“The only way to get good data is to have a long trendline,” he said.

Dombrowski said most of the reported thefts are from visitors, not from residents.“For the residents, it’s extremely low,” he said.

Chicago’s downtown offers spooky history

By Elisa Shoenberger

Downtown Chicago has a rich history of ghost stories and and many popular landmarks have spooky tales associated with them.

A famous site is the Iroquois Theater, now the James M. Nederlander Theatre, 24 W. Randolph. Hundreds of moviegoers, mostly women and children, perished in a horrible fire during a Christmas musical in 1903.

Many people died in an alley behind the theater when the panicked crowd ran out the upper-level fire escape doors and fell to their death because fire escapes had not been installed. 

There have been reported sightings of ghosts in the alley as well as the theater.

One reported haunting is inside the theater. Adam Selzer, a local historian, said theater workers report a backstage toilet that flushed by itself and the sound of a little girl giggling. 

However, Selzer explains, people assume that all the ghosts behind the Nederlander theater are from the Iroquois Theater Fire.

“Plenty of other people got killed there,” he said. The street, known as “Hairtrigger Block,” was filled with gambling halls.

Selzer has led ghost tours all over Chicago. This fall he’s running haunted river cruises as well as tours of Lincoln Park Zoo.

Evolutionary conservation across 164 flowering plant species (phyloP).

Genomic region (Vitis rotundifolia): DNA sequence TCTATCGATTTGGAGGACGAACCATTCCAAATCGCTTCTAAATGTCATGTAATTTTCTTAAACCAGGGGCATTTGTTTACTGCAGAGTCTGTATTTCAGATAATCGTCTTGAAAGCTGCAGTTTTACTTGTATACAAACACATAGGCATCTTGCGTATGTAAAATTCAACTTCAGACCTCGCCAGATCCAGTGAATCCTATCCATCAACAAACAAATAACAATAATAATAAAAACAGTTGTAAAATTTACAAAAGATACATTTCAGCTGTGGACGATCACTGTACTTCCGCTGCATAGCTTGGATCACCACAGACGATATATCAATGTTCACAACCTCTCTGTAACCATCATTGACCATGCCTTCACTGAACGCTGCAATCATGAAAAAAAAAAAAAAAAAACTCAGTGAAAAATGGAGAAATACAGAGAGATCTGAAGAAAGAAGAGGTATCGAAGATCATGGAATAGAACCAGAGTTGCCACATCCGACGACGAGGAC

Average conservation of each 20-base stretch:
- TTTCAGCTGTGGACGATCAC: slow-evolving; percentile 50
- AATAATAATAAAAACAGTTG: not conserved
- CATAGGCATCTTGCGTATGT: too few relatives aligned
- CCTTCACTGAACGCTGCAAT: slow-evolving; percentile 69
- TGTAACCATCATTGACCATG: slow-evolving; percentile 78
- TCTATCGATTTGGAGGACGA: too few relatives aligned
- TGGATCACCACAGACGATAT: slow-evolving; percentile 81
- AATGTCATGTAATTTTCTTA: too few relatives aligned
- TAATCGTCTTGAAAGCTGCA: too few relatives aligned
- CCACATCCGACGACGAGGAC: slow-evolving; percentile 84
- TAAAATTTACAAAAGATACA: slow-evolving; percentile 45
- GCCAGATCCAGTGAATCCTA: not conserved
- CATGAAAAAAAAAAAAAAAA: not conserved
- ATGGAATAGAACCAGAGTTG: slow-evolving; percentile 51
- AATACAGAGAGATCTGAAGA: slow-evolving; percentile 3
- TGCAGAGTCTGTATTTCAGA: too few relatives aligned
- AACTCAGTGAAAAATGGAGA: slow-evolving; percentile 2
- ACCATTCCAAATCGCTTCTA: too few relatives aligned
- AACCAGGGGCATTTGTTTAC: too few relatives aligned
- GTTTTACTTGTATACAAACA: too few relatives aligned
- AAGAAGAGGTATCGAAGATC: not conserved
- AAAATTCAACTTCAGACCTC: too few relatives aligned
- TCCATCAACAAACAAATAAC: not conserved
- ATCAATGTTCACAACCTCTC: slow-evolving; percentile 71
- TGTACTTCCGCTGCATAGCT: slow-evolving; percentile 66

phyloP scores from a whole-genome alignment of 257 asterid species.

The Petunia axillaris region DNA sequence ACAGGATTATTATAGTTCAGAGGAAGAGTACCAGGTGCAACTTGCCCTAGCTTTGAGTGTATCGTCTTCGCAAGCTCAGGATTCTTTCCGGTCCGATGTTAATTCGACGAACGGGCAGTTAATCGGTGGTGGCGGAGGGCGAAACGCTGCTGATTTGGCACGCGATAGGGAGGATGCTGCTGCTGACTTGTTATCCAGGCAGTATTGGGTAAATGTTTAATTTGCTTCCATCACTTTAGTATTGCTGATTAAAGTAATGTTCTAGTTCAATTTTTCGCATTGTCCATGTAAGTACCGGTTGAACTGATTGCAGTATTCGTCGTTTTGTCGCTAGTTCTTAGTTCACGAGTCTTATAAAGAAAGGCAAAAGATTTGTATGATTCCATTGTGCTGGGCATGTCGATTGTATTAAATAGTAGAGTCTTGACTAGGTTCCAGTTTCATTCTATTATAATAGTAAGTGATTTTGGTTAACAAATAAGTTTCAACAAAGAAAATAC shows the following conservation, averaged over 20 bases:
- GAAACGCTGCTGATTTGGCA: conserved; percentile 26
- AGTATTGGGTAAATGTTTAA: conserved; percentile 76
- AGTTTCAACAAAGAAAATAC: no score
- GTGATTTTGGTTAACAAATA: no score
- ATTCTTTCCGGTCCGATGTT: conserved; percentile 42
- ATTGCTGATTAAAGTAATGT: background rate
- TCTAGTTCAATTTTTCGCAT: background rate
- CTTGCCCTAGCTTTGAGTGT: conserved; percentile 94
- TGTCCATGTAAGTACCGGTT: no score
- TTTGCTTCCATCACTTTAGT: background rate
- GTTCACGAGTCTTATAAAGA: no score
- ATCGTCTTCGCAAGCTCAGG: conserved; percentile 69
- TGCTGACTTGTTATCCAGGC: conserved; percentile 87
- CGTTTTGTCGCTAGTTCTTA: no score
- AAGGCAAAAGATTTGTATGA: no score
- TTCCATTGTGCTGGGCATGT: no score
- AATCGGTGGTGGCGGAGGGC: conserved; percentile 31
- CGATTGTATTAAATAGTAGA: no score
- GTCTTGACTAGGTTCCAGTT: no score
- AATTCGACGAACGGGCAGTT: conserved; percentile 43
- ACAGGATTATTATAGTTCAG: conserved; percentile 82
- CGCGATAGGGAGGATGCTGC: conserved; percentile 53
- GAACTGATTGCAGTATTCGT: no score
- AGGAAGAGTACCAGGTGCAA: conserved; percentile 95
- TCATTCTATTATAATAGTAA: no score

Selzer said he does his research “to get the history right.” While studying haunted places, he’s found the stories can change as they are passed along.“

“Like a game of telephone,” he said.

Selzer said some stories involving Congress Plaza Hotel are more legend than history. However, he said, the location’s proximity to the Auditorium Theater offers some “gruesome” history. Many opera singers who stayed in the hotel ended their lives there.

Selzer said he once heard a gunshot in the hallway behind the Congress ballroom while leading a tour. They never found the cause.

Other haunted places include the site of the S.S. Eastland Disaster on the Chicago River at Clark St. and Wacker Dr., where 844 people perished when the boat capsized in 1915, and the site of Fort Dearborn at Wacker Dr. and Michigan Ave. where soldiers died in the Battle of Fort Dearborn.

Lyric names new musical director as Davis announces retirement

(Published Sept. 12, 2019)

By Jesse Wright

On Thursday the Lyric Opera announced Enrique Mazzola as Lyric’s next music director.

Mazzola will be the third director for the theater and he will take over from Sir Andrew Davis when Davis wraps up the 2021/2022 season in the spring of 2022. 

Davis has directed at the Lyric for 20 years, and he will return for guest spots on certain operas. 

“My love for the company has not diminished one jot or tittle since I first came here in 1987,” Davis said. “The Lyric is my family my wife feels exactly the same way and I shall have a wonderful two years finishing my official stint. Anthony, I thank you for everything.”

Davis was referring to Anthony Freud, the general director of the opera who praised Davis as he welcomed Mazzola. 

“It’s been a greater honor than I can say for me to be able to work so closely with Andrew during my time here,” said Freud. 

Mazzola has conducted operas at the Lyric, first in 2016 then in 2018 and Freud praised his attention to detail and his pacing. 

“These were extremely happy experiences for the company for our audiences and I hope for him,” Freud said. 

Mazzola said he did enjoy his work at the Lyric and he looks forward to moving to Chicago.